Fearing that the ongoing land reform would stifle their businesses, White South African farmers have begun acquiring lands in twelve African countries. After criticizing their approach, Pretoria has decided to accompany them in their negotiations with governments of host countries. The South African government wants black farmers, deprived of agricultural exploitation for centuries, to own and benefit from land ownership. Land reform policies, which began about fifteen years ago, have proved to be a real challenge to the South African government.
Pretoria’s decision to facilitate the resettlement of white farmers abroad is a significant change in attitude from the South African government who, initially, did not take kindly to the decision reached by several white farmers to resettle in other African countries. The South African government has since opened negotiations with the Democratic Republic of Congo (DRC), Malawi, Uganda and Angola, among others. They aim to deal with the legal issues concerning land ownership in those countries ahead of the White farmers’ resettlement.
Chaotic land reform
The majority Black population in South Africa has been deprived of access to land for centuries. Consolidating White settler dispossession which had begun centuries before, “in 1658”, according to Wellington D. Thwala of the National Land Committee, the 1913 Native Land Act “restricted the area of land for lawful African occupation” and resulted in “only 10% of the land reserved for blacks”. This allowed the racist government at the time to move them to reserves, mining areas and, later, industrial areas where they constituted a pool of cheap labour. The lands were subsequently sold to whites only.
In 1954 “The Blacks Resettlement Act gave the state the authority to remove Africans from any area in the magisterial district of Johannesburg and adjacent areas,” Wellington indicated in his report. This historical dispossessions seriously affected the socio-economic structure and contributed to dangerous inequalities in incomes and standards of living in South Africa. With nearly 95% of the South African population being poor (est. 1995, SALDRU), “a reformation of rural economies to improve standards of living therefore has a strong relationship to agrarian reform. Land redistribution is a very important component of agrarian reform and consequently redistribution of wealth in rural areas,” he stated.
However, land and agrarian reforms, launched by Nelson Mandela, the first post-apartheid president, at the end of apartheid in 1994 to provide redress for generations of economic and social injustice towards black people, more often than not, stagnated. Upon assumption of duties in 1994, the Mandela government made a pact to redistribute 30% of farmlands by 2014. To do this, they set up a “Land Bank”, a state bank charged with financial operations pertaining to the redistribution of lands. The system, however, quickly hit the wall as the several thousands of registered applications for the home and land ownership programme were slowed down by bureaucracy. Numerous scandals also hit the Land Bank after several officials were accused of embezzlement. Furthermore, unaccustomed to managing industrial plantations, black benefactors found themselves unprepared to take over the management of farms. All these factors contributed to the slow redistribution of lands, which had been acquired by the state. Many of those lands were eventually neglected.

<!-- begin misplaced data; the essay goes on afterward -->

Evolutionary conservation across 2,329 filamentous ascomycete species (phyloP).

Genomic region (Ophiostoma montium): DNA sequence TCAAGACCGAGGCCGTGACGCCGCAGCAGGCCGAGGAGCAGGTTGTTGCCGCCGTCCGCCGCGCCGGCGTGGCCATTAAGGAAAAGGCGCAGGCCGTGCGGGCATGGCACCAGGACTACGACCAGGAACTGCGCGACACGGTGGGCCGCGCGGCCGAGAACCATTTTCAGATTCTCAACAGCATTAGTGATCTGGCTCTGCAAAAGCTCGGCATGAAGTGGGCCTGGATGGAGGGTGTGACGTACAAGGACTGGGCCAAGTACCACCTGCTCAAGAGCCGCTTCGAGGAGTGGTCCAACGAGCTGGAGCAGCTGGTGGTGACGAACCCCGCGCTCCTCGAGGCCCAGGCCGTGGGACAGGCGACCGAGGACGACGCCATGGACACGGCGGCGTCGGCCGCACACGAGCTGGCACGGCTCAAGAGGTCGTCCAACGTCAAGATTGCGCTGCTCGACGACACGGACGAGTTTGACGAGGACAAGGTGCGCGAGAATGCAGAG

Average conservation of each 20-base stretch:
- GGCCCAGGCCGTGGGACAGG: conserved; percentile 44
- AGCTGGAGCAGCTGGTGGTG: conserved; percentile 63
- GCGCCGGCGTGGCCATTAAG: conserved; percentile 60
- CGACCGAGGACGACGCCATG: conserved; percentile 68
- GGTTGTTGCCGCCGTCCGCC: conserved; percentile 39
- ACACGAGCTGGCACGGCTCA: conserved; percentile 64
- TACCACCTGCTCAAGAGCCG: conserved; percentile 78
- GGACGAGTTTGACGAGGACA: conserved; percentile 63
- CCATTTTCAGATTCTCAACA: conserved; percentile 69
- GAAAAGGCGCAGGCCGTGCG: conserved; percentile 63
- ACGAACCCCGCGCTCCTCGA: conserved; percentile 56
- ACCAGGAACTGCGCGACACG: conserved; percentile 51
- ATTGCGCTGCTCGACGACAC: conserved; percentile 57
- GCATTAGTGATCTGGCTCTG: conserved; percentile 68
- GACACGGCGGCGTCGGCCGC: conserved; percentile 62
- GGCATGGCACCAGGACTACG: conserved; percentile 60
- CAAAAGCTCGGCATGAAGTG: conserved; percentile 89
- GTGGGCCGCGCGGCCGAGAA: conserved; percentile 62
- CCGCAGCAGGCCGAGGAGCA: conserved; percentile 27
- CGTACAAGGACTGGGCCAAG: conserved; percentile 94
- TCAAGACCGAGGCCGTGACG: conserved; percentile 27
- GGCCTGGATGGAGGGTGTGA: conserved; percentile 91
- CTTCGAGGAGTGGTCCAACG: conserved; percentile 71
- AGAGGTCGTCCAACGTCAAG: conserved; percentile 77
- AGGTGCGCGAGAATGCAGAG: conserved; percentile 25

Persecuted white farmers
In addition to this quagmire, a wave of persecution befell white farmers. Over a thousand of them were killed following the change of government in 1994. This prompted the survivors to organize patrols in their neighbourhoods to safeguard their protection. Many white farmers believe that Jacob Zuma’s presidency has failed to console them, due to the fact that Land and Agrarian reforms have been given a prominent place on his government’s agenda. But observers think otherwise. They have argued that to avoid further attacks on the White population the Land reforms must be taken seriously. According to Wellington, as early as 1993 the world bank warned South Africa that “a major restructuring of the rural economy centered on significant land transfers and smaller scale agricultural production units” was needed, or the country faced the “danger of rural violence, and possibly even civil war.”
The arguments that have led White farmers to consider the option of resettling in other African countries are many. In recent times, their investments in South Africa have been drastically reduced as they seek to acquire lands in twelve African countries. By supporting their approach and assisting them, Zuma’s government intends to handle the reform in a way that does not harm his government’s relationship with citizens and also avoid flirting with the disastrous example of the Zimbabwean farm seizures, while strategically dealing with expatriation of White farmers as South African investments abroad. It will be noted that by forcibly expropriating White farmers, President Mugabe plunged his agriculture dependent economy into an unprecedented crisis. Zuma’s government’s decision to opt for such a strategy, i.e; to assist the farmers abroad, is to ensure a safe land reform policy without causing damage to both the government and the farmers, whilst raking in the benefits of overseas investments.
South African farmers are not alone in the overseas land rush. Countries like China, India and Brazil now have also sought to buy farmlands in other countries to feed their populations. Government support is therefore needed to help White farmers in their quest to expand within the African region. Host countries, on the other hand, hope to benefit from this trend through the creation of jobs, transfer of technology and experience.